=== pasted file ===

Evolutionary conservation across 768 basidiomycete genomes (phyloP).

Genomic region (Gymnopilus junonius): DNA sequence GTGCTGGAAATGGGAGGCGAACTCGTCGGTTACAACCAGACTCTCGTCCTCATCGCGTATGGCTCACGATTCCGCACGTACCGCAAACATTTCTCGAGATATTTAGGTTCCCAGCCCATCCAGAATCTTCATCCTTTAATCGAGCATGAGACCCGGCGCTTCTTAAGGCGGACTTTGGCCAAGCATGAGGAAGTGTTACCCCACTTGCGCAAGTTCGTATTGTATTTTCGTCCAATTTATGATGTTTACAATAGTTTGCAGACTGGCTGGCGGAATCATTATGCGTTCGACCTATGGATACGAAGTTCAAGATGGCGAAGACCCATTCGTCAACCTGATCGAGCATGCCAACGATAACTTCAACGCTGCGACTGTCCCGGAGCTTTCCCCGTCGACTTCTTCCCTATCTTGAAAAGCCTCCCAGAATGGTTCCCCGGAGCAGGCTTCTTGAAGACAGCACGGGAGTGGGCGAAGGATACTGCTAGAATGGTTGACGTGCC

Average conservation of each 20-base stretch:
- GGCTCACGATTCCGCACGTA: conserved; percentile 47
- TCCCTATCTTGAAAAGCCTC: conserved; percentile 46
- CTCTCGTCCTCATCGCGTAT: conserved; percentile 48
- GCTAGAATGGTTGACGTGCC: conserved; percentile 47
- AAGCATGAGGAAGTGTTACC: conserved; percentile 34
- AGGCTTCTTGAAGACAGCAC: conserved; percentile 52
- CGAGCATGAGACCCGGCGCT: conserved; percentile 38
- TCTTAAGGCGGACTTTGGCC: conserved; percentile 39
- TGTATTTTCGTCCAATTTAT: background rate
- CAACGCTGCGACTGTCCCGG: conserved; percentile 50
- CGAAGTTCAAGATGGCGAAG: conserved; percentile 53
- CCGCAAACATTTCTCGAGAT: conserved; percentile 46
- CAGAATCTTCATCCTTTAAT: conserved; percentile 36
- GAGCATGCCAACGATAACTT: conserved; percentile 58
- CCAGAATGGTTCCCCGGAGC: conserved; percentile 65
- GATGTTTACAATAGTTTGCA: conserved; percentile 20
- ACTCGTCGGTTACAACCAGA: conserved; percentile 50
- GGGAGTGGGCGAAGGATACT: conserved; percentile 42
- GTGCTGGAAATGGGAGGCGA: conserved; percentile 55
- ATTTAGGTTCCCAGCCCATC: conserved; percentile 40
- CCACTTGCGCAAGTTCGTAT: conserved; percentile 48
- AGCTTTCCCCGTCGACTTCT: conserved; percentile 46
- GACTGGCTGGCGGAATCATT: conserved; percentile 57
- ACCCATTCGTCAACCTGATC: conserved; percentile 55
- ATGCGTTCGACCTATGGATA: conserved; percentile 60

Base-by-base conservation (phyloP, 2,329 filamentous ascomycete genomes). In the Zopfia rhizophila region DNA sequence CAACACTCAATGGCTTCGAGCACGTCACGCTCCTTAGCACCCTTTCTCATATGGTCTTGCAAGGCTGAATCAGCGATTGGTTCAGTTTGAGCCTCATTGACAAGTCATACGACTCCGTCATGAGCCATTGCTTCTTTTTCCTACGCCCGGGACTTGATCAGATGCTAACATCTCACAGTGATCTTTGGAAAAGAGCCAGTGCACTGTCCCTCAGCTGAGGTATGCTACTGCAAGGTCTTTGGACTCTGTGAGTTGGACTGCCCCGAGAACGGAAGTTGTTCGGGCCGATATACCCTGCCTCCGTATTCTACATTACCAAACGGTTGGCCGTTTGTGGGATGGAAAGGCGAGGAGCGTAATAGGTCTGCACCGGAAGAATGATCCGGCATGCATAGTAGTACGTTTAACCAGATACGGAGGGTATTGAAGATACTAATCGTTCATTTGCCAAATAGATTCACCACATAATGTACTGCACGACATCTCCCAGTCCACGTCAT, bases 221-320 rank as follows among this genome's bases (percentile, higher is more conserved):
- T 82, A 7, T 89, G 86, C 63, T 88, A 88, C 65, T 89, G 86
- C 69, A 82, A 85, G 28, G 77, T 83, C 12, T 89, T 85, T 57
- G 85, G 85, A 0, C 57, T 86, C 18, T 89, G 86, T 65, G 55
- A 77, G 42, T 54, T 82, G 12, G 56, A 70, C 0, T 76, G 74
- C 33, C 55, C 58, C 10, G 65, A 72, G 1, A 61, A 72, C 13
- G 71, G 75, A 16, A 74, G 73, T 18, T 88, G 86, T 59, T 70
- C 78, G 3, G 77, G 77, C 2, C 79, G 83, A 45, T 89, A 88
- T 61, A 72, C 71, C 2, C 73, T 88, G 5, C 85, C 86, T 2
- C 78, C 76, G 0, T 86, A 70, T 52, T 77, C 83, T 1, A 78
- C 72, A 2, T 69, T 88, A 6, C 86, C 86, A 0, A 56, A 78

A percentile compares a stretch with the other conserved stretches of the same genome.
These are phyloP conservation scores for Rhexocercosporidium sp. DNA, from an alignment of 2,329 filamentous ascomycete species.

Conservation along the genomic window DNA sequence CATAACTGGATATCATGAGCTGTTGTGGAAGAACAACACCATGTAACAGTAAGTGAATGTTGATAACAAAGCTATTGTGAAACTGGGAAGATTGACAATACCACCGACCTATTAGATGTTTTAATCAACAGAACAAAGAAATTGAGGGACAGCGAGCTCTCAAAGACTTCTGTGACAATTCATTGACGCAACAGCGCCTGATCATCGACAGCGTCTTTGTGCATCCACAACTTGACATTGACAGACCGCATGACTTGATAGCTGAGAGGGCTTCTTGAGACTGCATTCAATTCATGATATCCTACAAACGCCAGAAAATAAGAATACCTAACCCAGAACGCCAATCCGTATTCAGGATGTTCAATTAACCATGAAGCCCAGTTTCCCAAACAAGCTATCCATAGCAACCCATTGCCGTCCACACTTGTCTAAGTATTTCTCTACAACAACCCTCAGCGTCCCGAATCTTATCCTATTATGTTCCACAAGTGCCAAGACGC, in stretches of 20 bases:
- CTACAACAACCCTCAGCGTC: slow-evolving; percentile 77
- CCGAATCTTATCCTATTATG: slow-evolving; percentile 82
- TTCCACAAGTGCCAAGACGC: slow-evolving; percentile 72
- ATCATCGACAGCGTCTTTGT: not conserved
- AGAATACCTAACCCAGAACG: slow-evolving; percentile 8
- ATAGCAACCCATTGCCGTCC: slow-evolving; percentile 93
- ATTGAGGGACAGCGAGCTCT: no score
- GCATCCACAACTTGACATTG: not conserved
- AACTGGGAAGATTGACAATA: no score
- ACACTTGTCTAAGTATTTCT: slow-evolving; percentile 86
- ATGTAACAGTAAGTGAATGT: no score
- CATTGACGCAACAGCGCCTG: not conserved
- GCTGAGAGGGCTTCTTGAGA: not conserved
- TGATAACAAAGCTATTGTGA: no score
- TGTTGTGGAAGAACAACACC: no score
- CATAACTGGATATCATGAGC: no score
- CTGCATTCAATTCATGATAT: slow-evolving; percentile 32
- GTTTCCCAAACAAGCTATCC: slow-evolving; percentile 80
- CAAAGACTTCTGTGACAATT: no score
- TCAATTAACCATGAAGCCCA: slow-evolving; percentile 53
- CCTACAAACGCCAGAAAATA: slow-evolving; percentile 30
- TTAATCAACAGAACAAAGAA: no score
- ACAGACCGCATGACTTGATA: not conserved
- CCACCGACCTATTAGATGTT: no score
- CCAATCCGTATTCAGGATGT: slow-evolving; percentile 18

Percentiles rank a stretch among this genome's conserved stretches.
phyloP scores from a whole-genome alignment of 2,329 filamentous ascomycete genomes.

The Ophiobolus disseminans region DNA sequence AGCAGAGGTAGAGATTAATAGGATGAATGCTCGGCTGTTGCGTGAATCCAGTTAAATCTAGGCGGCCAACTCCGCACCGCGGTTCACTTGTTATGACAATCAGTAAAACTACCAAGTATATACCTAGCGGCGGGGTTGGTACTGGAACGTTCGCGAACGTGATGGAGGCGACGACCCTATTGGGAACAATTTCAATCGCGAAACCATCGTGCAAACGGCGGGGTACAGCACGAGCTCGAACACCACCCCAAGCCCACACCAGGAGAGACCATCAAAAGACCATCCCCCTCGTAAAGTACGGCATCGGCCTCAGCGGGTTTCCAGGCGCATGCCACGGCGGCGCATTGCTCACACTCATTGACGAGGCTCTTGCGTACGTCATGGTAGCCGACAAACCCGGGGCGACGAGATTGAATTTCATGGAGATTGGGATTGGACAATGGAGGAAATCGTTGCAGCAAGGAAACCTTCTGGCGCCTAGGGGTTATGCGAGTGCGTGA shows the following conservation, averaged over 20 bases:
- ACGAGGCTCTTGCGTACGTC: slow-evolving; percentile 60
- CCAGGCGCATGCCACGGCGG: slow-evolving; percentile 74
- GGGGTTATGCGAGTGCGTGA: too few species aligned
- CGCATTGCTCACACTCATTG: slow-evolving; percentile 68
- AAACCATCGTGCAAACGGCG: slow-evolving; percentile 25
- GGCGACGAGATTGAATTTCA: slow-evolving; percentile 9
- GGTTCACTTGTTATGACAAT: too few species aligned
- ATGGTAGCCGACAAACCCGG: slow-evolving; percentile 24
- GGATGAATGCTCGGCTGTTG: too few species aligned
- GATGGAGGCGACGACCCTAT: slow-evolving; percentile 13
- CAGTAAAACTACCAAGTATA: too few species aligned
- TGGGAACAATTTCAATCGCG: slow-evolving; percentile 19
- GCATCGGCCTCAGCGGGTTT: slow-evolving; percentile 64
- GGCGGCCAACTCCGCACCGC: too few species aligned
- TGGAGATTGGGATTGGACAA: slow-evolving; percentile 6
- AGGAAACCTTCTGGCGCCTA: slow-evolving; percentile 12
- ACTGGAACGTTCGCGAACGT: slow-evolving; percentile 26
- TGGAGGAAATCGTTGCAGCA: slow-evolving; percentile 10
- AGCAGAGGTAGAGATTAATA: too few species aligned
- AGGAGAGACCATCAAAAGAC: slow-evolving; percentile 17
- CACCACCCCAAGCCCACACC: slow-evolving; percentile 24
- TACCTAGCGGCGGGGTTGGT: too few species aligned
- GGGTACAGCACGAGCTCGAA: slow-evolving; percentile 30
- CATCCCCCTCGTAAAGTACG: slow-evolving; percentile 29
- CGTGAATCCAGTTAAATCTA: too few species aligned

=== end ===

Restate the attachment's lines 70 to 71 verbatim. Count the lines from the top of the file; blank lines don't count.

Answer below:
The Ophiobolus disseminans region DNA sequence AGCAGAGGTAGAGATTAATAGGATGAATGCTCGGCTGTTGCGTGAATCCAGTTAAATCTAGGCGGCCAACTCCGCACCGCGGTTCACTTGTTATGACAATCAGTAAAACTACCAAGTATATACCTAGCGGCGGGGTTGGTACTGGAACGTTCGCGAACGTGATGGAGGCGACGACCCTATTGGGAACAATTTCAATCGCGAAACCATCGTGCAAACGGCGGGGTACAGCACGAGCTCGAACACCACCCCAAGCCCACACCAGGAGAGACCATCAAAAGACCATCCCCCTCGTAAAGTACGGCATCGGCCTCAGCGGGTTTCCAGGCGCATGCCACGGCGGCGCATTGCTCACACTCATTGACGAGGCTCTTGCGTACGTCATGGTAGCCGACAAACCCGGGGCGACGAGATTGAATTTCATGGAGATTGGGATTGGACAATGGAGGAAATCGTTGCAGCAAGGAAACCTTCTGGCGCCTAGGGGTTATGCGAGTGCGTGA shows the following conservation, averaged over 20 bases:
- ACGAGGCTCTTGCGTACGTC: slow-evolving; percentile 60